A TV production company is a business where the focus is on providing the physical and technical necessities for producing TV shows and other content aired on TV. These elements consist of technical teams, for example, producers, actors, technical specialists, and others. Typically, TV production companies work under the network where their content is aired or sell their series. This paper will examine the TV production business’s external environment in Germany using PESTLE and Porter’s 5 forces.
Germany is an attractive market for TV production because of political stability and economic prosperity. In Germany, there were 884 TV production companies in 2018 (“Number of active cinema and TV production companies in Germany,” 2020). The state is oriented towards film production and TV production, and “the capital region Berlin-Brandenburg is one of the leading media locations in Germany and is characterized by a creative production landscape,” which accounts for yearly revenue of 1.9 billion euros (“Film and television industry,” n.d.). Hence, TV production in Germany is well-developed and received substantial profits.
In general, Germany is a politically stable state with an established political hierarchy and policies. Perera (2018) defines political factors as anything related to policy, restrictions, tax, and political stability in a state. The state is part of the European Union, with well-established laws and regulations. The only concern for TV production is taxation, which is at high levels in Germany. However, the German government supports production, for example, in 2019, they provided a 10 million euros grant to companies cooperating with international production firms (Meza, 2019). Hence, the political environment in Germany is welcoming to TV production companies.
From an economic viewpoint, Germany is a wealthy state. The median income of a household is $34 297 per year, which is higher than the median income globally (OCED, n.d.). The employment rates are high, although there is a significant gap between the richest and most impoverished populations. Hence, the economic environment allows for TV production because consumers have substantial incomes.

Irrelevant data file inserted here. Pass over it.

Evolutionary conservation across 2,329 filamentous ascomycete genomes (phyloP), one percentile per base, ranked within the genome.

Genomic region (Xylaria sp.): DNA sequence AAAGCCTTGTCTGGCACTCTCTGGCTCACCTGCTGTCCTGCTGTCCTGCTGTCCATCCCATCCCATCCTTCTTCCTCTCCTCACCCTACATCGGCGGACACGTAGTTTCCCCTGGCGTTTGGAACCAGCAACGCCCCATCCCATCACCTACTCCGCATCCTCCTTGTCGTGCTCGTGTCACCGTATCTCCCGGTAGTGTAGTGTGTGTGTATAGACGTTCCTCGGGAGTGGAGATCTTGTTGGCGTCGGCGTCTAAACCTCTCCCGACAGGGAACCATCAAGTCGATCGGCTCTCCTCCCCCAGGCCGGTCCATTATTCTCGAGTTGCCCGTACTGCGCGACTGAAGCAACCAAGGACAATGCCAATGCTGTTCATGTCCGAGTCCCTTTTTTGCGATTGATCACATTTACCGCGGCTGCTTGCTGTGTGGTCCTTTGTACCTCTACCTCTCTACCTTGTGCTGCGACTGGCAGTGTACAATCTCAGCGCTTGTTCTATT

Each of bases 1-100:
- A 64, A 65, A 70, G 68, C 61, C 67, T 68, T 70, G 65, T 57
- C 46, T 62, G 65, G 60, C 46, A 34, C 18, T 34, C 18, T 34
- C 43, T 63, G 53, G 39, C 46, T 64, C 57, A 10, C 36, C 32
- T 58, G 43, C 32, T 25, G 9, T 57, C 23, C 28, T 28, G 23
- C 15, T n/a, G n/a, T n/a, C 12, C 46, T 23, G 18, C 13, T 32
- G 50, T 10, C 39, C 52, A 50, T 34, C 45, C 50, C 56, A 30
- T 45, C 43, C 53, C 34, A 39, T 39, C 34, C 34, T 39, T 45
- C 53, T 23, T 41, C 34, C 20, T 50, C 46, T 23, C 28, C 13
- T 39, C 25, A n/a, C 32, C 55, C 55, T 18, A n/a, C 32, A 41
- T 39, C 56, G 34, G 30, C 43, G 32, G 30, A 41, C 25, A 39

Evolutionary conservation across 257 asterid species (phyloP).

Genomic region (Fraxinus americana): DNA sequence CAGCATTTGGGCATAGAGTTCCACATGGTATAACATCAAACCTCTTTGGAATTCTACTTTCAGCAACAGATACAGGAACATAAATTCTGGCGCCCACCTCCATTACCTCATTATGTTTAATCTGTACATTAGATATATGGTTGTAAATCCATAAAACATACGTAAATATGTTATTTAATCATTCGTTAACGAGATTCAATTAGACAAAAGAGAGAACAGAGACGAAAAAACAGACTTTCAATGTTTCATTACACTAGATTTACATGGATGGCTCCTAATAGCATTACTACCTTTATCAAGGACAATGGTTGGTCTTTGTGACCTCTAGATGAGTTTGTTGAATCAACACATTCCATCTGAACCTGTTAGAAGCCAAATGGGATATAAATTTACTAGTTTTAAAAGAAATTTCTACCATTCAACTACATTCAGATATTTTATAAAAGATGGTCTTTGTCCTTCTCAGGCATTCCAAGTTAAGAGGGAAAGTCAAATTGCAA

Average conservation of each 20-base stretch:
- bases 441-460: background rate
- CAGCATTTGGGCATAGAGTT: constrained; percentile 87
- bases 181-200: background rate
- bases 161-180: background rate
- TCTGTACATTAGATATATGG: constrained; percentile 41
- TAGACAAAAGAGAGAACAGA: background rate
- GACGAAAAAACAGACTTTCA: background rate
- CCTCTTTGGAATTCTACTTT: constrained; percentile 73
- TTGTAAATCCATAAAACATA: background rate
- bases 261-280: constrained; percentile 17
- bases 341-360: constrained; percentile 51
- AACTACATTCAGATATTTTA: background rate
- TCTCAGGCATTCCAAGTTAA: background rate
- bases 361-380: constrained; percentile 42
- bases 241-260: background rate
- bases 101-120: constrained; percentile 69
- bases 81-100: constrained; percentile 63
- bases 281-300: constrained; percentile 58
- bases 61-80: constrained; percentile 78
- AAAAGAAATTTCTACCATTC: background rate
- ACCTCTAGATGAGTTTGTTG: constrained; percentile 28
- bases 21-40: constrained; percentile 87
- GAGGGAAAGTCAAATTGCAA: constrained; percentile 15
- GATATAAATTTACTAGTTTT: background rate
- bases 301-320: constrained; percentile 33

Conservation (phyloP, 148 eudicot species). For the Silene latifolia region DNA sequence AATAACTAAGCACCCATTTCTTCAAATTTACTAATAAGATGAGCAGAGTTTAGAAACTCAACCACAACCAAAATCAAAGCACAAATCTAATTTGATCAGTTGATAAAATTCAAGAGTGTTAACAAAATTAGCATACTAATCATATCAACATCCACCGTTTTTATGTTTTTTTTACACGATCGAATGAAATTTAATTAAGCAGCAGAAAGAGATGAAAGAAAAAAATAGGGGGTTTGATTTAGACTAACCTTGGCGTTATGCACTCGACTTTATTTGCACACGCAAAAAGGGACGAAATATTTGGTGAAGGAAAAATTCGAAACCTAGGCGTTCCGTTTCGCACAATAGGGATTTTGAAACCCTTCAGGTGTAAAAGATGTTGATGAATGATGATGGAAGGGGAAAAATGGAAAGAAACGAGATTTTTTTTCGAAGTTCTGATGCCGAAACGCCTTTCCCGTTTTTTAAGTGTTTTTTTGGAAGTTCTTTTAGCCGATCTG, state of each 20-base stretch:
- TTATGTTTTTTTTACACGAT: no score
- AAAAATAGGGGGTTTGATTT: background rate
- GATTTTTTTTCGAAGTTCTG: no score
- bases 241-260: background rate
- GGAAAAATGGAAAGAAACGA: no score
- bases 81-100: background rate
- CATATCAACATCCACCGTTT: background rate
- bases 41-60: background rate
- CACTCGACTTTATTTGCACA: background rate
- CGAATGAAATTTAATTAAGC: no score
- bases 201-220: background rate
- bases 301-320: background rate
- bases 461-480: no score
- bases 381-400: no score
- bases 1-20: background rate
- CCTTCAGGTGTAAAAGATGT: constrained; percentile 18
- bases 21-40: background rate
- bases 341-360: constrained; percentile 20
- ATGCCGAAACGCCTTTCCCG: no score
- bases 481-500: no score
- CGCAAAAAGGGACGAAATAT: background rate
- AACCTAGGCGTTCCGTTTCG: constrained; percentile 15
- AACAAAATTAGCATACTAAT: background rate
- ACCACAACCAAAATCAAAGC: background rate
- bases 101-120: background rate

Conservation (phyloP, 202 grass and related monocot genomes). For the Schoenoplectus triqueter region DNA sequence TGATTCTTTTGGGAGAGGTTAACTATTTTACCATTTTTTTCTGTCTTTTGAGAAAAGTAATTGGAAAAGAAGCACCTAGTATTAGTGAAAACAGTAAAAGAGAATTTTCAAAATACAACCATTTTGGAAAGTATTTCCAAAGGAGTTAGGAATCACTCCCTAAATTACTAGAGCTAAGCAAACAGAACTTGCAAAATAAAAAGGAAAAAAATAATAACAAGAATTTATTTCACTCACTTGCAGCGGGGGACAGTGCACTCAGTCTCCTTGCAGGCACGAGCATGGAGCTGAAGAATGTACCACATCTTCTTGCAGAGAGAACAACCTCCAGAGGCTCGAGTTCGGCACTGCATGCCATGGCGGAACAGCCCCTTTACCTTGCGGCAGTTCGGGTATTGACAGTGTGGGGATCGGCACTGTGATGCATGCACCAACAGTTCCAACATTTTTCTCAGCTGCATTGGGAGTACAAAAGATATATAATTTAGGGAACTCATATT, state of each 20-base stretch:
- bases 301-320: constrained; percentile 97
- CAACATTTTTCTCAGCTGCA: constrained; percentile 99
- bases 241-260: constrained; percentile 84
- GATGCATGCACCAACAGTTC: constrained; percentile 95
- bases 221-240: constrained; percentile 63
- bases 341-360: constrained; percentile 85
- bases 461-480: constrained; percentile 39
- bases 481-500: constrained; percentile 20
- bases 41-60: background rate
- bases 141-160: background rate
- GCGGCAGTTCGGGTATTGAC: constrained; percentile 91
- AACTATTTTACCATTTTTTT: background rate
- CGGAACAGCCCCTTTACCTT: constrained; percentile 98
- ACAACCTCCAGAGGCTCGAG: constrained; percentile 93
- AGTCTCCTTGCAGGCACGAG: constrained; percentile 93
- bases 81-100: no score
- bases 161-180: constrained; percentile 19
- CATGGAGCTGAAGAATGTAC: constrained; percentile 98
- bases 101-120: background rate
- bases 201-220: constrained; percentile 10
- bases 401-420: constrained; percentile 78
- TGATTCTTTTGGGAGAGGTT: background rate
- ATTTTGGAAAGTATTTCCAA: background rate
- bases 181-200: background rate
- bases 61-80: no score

The social environment encompasses the values, perceptions, preferences, and behaviors of the people living in a state (Prera, 2018). The median population age in Germany is 45.9 when compared to 34.4 years in the United States (“Germany country factfile,” n.d.; “Median age of the resident population of the United States.” 2020). The fact that Germany’s population is older affects the type of content that TV production companies shoot. Hence, there should be fewer programs and TV series directed at teenagers and young adults.
The development of technology and decrease of its cause led to more households having a TV set. In 2016, 39.1 million German households had access to TV (“Number of TV households in Germany,” 2020). Considering that the total number of households in this state is 41 million, the vast majority of people in Germany have access to TV and therefore consume Tv content (“. Moreover, the development of the Internet allows viewing TV programs online, also contributing to consumption. Hence, technological developments create a suitable environment for growth from the viewpoint of German TV production companies. The development of satellite and cable companies, the multi-channel networks, and online platforms that offer TV content contributes to the industry’s development.
Copyright is perhaps the essential element of the legal framework for film and TV production. In Germany, the Copyright Act explicitly mentioned that the content creator has the right to exploit it as they choose (Bolte, 2019). This state has established the legal framework for protecting the rights of creators is important for the TV production industry because it means that their content is less likely to be used without consent and pay. Apart from copyright laws, Germany has laws on par with the rest of the European Union. Thus, the legal environment of Germany is beneficial for TV production companies.